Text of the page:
Adithya Anil Variath
The recent government decision to introduce the Cryptocurrency and Regulation of Official Digital Currency Bill, 2021 in the upcoming winter session of Parliament has created a furore in the market. The outcry is expected because India’s digital currency market was worth $6.6 billion in May, compared with $923 million in April 2020, according to 2021 Chainalysis’ Global Crypto Adoption Index.
The Bill intends to “create a facilitative framework for the creation of the official digital currency to be issued by the Reserve Bank of India”. The Bill also seeks to “prohibit all private cryptocurrencies in India; however, it allows for certain exceptions to promote the underlying technology of cryptocurrency and its uses.” This would be India’s first step towards regulating cryptocurrency.
Recently, Prime Minister Narendra Modi while speaking at the Sydney Dialogue urged co-operation between the democracies to ensure cryptocurrencies do not end up in the wrong hands. Countries have in the past expressed concerns about cryptocurrencies being used in organised crime, and flagged it as a matter of national security and sovereignty.
In 2017, the Government of India set up a high-level inter-ministerial committee under the chairmanship of Subhash Garg, Secretary, DEA, to study the issues related to virtual currencies, and propose specific action to be taken in this matter. In its July 2019 report, the committee submitted a draft Bill for the banning of cryptocurrency.
The committee recommended that all cryptocurrencies have been created by non-sovereigns, and are in this sense entirely private enterprises. There is no underlying intrinsic value of these private cryptocurrencies as they lack all the attributes of a currency. The report also highlighted that since their inceptions, cryptocurrencies have demonstrated extreme fluctuations in their prices, and are inconsistent with the essential functions of money/currency, hence private cryptocurrencies cannot replace fiat currencies. The committee recommended that “all private cryptocurrencies, except any cryptocurrency issued by the State, be banned in India”.
In September, regulators in China banned all cryptocurrency transactions, and mining of cryptocurrency, and introduced its own digital currency, known as the e-CNY. Taking into account the economic potential of digital currencies, the Reserve Bank of India (RBI) could introduce a strong and legitimate regulatory framework around its own Central Bank Digital Currency (CBDC). Principles for the CBDC was recently endorsed by G7 officials, and over 80 countries launching some form of initiative related to the CBDC.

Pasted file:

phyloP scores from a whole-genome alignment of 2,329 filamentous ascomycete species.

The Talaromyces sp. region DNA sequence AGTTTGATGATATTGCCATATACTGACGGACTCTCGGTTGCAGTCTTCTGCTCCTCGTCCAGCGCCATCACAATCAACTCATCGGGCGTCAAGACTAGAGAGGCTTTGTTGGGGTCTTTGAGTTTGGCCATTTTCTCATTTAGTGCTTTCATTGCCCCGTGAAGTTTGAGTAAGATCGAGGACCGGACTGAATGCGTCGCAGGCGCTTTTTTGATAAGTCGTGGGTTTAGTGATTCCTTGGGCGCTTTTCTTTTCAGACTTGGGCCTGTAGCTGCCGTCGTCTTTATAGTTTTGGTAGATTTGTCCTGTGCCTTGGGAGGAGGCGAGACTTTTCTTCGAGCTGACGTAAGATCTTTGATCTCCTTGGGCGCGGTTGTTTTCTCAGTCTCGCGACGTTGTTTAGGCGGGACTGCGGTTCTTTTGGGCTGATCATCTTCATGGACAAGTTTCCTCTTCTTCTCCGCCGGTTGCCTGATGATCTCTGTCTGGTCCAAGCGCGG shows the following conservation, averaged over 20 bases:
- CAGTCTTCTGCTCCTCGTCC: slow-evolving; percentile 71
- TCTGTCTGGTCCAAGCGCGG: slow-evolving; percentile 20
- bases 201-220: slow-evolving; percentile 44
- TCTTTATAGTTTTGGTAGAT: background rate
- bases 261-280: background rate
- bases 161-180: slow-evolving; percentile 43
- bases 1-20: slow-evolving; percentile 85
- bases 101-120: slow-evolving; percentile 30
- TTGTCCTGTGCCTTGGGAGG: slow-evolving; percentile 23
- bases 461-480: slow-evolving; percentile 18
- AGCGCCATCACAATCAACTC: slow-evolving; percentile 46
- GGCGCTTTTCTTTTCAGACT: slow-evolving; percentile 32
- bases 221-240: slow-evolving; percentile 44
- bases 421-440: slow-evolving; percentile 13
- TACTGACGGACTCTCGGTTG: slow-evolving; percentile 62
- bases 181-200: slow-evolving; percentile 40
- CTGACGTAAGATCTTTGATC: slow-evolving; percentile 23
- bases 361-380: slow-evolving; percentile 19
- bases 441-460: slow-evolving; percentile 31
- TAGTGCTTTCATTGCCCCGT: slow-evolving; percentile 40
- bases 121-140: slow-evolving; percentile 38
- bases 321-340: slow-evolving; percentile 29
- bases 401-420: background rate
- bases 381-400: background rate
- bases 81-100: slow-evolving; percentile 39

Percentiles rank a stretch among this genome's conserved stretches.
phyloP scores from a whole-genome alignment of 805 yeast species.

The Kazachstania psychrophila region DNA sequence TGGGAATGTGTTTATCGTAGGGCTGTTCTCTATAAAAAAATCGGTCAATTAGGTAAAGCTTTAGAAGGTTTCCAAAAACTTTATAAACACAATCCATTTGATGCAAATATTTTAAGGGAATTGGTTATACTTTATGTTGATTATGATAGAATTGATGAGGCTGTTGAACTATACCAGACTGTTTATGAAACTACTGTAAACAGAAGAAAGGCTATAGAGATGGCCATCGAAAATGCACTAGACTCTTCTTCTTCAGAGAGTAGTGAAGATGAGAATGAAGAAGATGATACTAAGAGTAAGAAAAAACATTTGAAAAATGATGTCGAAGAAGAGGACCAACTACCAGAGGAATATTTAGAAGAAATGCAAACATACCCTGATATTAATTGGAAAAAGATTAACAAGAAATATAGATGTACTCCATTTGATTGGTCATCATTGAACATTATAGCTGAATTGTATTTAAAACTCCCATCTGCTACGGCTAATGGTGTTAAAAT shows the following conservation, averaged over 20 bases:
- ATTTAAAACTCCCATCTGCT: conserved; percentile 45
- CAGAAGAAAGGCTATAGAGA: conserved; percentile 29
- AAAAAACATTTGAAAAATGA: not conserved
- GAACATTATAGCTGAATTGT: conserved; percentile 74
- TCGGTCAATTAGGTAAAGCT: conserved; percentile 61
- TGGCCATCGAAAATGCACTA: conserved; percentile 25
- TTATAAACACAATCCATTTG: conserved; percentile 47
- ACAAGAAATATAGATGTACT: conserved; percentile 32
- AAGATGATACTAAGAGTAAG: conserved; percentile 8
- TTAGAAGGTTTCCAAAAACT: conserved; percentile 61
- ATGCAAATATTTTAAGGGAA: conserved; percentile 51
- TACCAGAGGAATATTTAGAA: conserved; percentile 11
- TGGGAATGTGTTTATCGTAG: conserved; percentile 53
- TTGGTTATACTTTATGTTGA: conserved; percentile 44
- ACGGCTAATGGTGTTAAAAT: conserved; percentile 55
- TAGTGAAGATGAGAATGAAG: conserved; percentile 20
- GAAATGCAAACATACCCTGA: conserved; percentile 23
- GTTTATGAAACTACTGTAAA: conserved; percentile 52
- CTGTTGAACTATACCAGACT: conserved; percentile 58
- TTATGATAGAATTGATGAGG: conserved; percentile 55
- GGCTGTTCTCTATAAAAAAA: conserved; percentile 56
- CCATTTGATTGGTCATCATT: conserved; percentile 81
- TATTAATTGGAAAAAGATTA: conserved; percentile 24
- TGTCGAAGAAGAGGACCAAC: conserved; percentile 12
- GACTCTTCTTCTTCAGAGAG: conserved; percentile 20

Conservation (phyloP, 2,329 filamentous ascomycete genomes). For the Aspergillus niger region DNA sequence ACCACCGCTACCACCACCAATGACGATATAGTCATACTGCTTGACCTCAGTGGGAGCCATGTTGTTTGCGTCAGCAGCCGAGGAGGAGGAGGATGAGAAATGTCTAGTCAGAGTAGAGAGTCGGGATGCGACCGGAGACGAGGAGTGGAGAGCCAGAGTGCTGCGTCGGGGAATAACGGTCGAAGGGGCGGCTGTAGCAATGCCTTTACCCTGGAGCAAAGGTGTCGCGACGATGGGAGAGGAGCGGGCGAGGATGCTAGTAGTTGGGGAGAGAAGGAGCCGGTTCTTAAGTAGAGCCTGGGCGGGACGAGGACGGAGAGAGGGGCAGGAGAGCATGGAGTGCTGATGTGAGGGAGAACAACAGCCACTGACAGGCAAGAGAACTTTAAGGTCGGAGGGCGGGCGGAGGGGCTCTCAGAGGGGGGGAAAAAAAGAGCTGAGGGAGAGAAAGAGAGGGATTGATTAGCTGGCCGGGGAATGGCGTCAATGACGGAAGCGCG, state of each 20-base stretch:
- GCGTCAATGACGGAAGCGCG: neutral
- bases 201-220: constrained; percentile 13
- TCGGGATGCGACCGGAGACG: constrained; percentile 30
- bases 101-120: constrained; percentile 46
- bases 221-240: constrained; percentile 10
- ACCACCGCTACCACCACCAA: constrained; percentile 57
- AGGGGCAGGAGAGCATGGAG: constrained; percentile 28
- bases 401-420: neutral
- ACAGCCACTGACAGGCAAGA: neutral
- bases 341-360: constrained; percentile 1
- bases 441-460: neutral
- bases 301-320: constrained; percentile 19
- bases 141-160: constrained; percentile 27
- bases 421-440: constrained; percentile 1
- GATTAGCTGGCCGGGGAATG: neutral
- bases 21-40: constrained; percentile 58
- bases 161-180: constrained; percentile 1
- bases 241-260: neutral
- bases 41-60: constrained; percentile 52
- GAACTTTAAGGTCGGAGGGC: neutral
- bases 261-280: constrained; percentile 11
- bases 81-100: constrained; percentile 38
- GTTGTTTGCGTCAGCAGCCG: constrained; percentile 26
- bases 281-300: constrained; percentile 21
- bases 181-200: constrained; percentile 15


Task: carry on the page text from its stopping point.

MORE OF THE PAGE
El Salvador is the only country to permit them for official use; the country is also planning to build a Bitcoin City. However, the International Monetary Fund (IMF) warned El Salvador that Bitcoin should not be used as legal tender considering the significant risks it has for consumer protection, financial integrity, and financial stability. The IMF also urged the Central American country to strengthen the regulation and supervision of its newly-established payment ecosystem. A review of global best practices shows that private cryptocurrencies are not recognised as legal tenders.
In 2020, a three-judge bench of the Supreme Court of India in the Internet and Mobile Association of India v RBI quashed the RBI’s order which imposed curbs on regulated entities such as banks and NBFCs from dealing with virtual currencies. The court held that “when the consistent stand of RBI is that they have not banned Virtual Currencies and when the Government of India is unable to take a call despite several committees coming up with several proposals including two draft bills, both of which advocated exactly opposite positions, it is not possible for us to hold that the impugned measure is proportionate”. However, now the Government of India has taken a proactive call.
The unregulated nature of the cryptocurrency system functioning in India is a direct threat to one of the basic norms of sovereignty — ‘the monopoly over money’. Any currency gets its validation when the State grants it validation. A parallel currency ecosystem that functions with anonymity and under pseudonyms without the State’s legitimisation threatens State control.
Reports have also warned that virtual currencies “enable transnational criminal organisations to easily transfer illicit proceeds internationally”, and the associated risks concerning terrorism, money laundering, and other forms of financial crime make State control over cryptocurrency imperative.
The possible ban could be challenging when it comes to its implementation stage because the already large number of crypto investors could move to Dark Net. It would also be a possibility that the crypto returns can be considered as capital assets under income tax.
The recent Bill to be introduced by the government can also be construed as India’s first semiotic step to exercise its sovereignty over digital currency.
Adithya Anil Variath is a researcher at Maharashtra National Law University Mumbai.
Views are personal and do not represent the stand of this publication.